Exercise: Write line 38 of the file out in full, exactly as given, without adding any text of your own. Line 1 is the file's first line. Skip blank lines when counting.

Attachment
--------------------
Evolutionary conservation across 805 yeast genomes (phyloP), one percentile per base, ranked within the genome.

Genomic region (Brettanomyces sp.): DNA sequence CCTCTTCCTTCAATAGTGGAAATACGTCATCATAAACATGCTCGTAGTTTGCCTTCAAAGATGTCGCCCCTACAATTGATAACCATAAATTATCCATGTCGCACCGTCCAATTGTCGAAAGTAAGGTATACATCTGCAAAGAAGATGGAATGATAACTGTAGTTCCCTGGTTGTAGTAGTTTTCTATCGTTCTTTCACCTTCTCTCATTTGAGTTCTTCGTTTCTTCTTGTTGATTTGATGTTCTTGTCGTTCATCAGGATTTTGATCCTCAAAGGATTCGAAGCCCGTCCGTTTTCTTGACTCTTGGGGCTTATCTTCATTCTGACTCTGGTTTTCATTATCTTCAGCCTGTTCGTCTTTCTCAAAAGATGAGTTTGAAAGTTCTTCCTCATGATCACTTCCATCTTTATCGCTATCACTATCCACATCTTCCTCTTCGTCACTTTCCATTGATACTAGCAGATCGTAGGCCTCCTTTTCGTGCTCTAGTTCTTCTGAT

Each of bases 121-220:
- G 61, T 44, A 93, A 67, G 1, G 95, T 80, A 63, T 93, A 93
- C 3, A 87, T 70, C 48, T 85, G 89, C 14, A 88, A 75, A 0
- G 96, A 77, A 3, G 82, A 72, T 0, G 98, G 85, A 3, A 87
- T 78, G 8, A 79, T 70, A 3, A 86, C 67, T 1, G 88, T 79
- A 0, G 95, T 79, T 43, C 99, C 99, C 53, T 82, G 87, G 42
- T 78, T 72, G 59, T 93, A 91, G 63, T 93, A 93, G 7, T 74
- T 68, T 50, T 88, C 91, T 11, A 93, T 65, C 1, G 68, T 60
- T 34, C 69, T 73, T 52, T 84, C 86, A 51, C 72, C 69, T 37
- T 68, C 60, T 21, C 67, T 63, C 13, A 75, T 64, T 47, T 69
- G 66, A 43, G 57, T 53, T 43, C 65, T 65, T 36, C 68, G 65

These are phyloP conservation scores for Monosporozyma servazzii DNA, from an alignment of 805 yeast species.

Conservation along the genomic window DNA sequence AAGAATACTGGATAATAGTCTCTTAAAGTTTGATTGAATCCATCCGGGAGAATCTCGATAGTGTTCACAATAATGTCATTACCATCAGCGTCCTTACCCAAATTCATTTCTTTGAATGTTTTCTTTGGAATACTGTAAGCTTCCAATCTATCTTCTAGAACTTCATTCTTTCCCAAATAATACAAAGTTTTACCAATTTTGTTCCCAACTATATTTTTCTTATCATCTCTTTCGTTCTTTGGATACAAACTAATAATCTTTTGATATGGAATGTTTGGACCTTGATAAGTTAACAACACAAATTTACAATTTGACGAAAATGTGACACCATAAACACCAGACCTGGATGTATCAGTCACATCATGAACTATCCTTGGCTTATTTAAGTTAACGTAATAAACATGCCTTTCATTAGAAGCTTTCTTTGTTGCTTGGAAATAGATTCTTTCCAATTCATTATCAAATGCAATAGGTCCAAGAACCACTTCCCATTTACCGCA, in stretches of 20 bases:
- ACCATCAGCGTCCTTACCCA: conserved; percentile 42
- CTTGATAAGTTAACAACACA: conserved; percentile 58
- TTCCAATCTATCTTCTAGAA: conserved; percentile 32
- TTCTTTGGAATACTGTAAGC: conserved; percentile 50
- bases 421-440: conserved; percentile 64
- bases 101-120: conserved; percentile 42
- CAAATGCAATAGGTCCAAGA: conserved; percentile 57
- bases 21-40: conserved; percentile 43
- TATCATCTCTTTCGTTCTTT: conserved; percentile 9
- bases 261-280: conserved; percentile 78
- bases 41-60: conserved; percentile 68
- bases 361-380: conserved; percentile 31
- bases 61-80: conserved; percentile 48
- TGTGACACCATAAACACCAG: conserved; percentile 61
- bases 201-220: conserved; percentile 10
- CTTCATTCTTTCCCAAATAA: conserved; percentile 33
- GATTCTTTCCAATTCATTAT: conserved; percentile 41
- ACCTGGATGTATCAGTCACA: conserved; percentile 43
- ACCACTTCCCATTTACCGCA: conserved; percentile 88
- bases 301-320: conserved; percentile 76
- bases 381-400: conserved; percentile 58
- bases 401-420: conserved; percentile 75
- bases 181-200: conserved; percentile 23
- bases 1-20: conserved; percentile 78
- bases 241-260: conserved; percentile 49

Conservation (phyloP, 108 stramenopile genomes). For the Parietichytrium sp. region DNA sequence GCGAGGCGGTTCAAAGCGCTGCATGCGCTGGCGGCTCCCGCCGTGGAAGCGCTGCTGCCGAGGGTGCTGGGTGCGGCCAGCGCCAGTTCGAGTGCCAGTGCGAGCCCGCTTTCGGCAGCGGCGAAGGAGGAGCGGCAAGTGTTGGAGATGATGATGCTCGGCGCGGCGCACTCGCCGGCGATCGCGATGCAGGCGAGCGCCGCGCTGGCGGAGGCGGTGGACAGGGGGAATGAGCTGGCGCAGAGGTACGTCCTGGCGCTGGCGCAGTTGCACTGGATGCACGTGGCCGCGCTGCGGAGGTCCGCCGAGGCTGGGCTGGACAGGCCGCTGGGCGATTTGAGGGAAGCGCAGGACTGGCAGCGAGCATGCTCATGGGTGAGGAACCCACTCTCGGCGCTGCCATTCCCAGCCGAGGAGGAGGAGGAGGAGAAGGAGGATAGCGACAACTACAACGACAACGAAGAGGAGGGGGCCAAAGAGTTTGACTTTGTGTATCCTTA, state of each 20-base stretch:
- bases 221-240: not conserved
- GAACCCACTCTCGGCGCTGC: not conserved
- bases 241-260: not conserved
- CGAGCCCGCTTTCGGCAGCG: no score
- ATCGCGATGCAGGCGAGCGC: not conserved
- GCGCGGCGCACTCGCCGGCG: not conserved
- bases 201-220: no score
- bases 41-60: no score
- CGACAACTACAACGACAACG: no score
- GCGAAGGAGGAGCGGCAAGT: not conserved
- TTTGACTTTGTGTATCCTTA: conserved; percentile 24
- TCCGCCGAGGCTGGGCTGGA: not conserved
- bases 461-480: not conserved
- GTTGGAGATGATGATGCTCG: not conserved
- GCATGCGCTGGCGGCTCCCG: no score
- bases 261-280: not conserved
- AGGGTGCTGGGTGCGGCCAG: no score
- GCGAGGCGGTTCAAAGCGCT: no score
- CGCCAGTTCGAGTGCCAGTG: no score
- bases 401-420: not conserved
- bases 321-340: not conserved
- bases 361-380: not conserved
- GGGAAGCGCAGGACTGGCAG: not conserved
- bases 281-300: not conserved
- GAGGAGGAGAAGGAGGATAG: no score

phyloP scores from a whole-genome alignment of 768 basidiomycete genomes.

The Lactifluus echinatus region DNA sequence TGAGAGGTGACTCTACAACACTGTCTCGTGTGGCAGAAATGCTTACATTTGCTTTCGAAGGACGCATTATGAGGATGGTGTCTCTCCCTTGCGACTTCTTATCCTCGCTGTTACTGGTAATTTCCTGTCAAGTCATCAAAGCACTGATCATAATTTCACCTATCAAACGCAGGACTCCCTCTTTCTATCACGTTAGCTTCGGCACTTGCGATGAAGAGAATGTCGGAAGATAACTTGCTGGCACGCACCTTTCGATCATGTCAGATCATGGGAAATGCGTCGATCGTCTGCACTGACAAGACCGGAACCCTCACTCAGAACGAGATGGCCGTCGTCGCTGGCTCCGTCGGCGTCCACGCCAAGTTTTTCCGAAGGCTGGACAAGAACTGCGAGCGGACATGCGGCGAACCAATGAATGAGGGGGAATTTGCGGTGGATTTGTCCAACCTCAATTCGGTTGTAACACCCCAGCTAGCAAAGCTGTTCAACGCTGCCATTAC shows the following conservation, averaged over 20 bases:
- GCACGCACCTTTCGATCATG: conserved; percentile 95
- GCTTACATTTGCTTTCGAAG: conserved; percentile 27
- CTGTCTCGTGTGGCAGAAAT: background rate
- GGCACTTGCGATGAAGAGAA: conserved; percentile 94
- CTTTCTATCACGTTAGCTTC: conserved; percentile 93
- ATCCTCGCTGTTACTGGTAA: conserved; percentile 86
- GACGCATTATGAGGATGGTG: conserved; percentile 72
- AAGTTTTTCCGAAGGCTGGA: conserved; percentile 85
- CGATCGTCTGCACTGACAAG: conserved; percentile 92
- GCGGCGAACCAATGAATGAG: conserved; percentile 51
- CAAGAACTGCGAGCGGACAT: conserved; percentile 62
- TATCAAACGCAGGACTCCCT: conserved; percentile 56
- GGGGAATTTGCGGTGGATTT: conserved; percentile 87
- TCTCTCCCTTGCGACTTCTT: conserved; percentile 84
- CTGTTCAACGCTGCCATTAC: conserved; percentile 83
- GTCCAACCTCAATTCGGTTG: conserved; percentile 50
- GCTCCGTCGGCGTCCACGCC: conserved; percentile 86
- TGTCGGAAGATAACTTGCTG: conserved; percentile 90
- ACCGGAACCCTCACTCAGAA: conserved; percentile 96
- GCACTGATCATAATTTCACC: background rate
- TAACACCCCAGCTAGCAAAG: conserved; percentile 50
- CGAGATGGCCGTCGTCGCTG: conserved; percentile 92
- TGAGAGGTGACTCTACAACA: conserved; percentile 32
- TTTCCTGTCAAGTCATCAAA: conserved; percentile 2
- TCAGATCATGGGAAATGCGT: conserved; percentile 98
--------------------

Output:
- bases 181-200: conserved; percentile 23